Have you ever wondered what your parents were up to while you were away at sleepovers? If you haven't even considered the thought, lest it involve disturbing images of blindfolds and whips, consider your parents among the fortunate ones. Because often, in those rare moments of calm between washing crayon off the wall and picking alphabet macaroni out of the shag carpet, Mommy and Daddy had too much vino and started scrutinizing their own failed relationship.
Academy Award nominee Michael Weller's play Fifty Words, which opens this weekend at GableStage, follows one such marriage on the verge of falling apart. The couple lives in an idyllic brownstone in an idyllic Brooklyn neighborhood, and they probably attend every PTA meeting with organic cookies in hand. But one night, when their nine-year old son is away on his first sleepover, the curtain is raised on their façade, and not all is so shiny and perfect.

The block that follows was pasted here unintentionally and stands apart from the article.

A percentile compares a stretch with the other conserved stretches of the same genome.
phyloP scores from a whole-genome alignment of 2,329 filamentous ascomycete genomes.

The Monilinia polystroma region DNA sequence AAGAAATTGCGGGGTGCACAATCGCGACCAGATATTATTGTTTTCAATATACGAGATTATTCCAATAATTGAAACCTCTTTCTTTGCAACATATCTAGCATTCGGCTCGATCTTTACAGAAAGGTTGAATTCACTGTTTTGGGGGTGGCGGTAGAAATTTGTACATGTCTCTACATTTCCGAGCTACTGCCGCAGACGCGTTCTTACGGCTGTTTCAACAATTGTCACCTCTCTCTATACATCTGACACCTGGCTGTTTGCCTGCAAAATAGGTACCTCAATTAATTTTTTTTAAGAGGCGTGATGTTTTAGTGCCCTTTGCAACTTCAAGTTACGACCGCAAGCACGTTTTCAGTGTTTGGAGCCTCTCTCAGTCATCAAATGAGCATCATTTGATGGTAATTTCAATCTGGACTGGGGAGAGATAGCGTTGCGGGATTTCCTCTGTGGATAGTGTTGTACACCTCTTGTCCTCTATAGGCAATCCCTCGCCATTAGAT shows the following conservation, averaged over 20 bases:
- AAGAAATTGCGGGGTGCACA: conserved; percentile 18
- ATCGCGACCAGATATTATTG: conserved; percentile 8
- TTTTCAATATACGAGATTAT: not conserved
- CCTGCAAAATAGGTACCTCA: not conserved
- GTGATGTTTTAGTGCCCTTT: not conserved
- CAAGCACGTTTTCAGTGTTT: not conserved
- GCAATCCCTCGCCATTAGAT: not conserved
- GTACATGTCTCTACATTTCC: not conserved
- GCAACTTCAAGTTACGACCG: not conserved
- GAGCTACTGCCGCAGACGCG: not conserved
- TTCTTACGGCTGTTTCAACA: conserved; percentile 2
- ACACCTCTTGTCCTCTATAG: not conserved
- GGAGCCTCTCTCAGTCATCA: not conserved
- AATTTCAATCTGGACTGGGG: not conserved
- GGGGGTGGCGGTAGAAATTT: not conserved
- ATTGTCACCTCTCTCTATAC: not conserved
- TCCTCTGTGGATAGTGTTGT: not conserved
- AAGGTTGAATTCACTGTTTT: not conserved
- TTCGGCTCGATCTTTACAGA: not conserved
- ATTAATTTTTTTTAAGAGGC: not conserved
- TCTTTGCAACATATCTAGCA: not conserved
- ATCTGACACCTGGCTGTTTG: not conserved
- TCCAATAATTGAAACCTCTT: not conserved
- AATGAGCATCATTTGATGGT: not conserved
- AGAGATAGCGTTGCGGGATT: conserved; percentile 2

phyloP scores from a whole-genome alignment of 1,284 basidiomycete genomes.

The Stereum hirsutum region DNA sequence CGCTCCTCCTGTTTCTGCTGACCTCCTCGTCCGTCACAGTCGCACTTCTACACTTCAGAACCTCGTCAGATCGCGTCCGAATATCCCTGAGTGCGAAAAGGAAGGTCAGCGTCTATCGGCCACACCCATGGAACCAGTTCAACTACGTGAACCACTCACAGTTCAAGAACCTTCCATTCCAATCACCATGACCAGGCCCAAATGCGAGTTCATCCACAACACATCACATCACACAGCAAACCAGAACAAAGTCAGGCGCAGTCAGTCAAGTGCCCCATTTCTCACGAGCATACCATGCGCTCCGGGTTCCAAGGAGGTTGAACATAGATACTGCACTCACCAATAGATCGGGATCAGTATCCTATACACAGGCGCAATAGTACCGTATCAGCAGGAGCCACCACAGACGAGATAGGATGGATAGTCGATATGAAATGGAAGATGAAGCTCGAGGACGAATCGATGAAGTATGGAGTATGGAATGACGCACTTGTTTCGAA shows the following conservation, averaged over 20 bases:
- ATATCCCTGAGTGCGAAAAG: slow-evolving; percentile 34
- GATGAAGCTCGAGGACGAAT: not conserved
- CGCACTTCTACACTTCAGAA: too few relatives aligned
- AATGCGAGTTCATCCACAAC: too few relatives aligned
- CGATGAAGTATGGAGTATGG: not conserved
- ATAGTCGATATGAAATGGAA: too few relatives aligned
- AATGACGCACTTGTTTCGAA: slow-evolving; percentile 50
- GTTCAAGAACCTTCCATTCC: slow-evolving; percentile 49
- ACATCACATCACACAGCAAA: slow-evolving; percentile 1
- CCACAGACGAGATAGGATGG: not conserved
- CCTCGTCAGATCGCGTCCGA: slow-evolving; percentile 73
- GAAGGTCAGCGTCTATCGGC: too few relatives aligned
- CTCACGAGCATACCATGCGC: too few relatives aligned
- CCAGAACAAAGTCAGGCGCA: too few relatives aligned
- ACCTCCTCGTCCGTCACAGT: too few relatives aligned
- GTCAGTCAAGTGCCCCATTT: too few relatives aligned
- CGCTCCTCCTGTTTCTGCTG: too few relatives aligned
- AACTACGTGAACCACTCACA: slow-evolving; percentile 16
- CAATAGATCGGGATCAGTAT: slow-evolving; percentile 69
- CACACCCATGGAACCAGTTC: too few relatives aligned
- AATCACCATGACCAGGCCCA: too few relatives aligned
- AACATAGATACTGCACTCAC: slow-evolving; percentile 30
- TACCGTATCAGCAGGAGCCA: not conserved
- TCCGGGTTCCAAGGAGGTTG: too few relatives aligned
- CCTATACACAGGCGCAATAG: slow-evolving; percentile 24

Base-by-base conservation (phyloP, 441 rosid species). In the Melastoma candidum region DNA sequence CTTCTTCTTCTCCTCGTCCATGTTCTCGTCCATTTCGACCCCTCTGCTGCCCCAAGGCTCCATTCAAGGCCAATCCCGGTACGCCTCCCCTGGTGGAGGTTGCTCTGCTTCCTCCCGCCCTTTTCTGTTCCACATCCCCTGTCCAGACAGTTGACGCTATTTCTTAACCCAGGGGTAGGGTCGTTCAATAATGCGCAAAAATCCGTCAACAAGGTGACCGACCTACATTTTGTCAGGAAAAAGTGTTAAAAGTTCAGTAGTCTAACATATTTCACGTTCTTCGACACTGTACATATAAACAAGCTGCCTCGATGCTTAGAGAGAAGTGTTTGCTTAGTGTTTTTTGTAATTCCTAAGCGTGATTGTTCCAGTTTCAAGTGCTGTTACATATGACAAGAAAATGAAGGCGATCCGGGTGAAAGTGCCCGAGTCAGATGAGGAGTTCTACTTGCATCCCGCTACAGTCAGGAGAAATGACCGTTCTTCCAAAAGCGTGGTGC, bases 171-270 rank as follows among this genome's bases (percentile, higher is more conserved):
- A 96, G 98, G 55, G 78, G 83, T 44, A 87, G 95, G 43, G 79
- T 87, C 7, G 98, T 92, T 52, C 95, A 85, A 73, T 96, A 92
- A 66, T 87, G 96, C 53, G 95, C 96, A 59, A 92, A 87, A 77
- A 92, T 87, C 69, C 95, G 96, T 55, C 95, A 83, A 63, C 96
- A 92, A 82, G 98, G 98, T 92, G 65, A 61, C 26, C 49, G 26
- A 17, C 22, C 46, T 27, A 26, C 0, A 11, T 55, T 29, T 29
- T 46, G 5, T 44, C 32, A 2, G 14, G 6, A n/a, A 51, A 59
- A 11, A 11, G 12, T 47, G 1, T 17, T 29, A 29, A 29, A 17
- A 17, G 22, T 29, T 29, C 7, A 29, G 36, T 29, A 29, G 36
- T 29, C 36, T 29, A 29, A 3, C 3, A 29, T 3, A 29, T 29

"During that one night we witness and learn almost everything about
their marriage -- the good, the bad and the ugly," says director Joseph
Adler. "[The play] says, in less than two hours, more about the
difficulties involved in keeping relationships alive than you can get in
months of couples therapy."
Gregg Weiner and Erin Joy Schmidt get passive agressive in Fifty Words.
Photo by George Schiavone.
We imagine, based on the stills of a menacing Adam (played by Gregg
Weiner, winner of a Best Supporting Actor Carbonell for his work in
Farragut North), and an enraged Jan (performed by Erin Joy Schmidt, who
received critical praise for her role in Neil LaBute's Reasons to Be
Pretty), that the ugly involves a battle with demons of epic
proportions. In a stellar line of dialogue from the play, Jan declares,
"It's a stupid word, love ... There should be 50 words for it, like Eskimos
have for snow." She'd probably like "hate" to be one of them.
Fifty Words will be presented at GableStage at the Biltmore (1200
Anastasia Ave., Coral Gables) this Saturday to September 12.
Performances will take place on Thursdays, Fridays, and Saturdays at 8 p.m., and on
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Sundays at 2 p.m. and 7 p.m., except for August 15 when there are no
shows. Tickets cost $15 to $45. Call 305-445-1119 or visit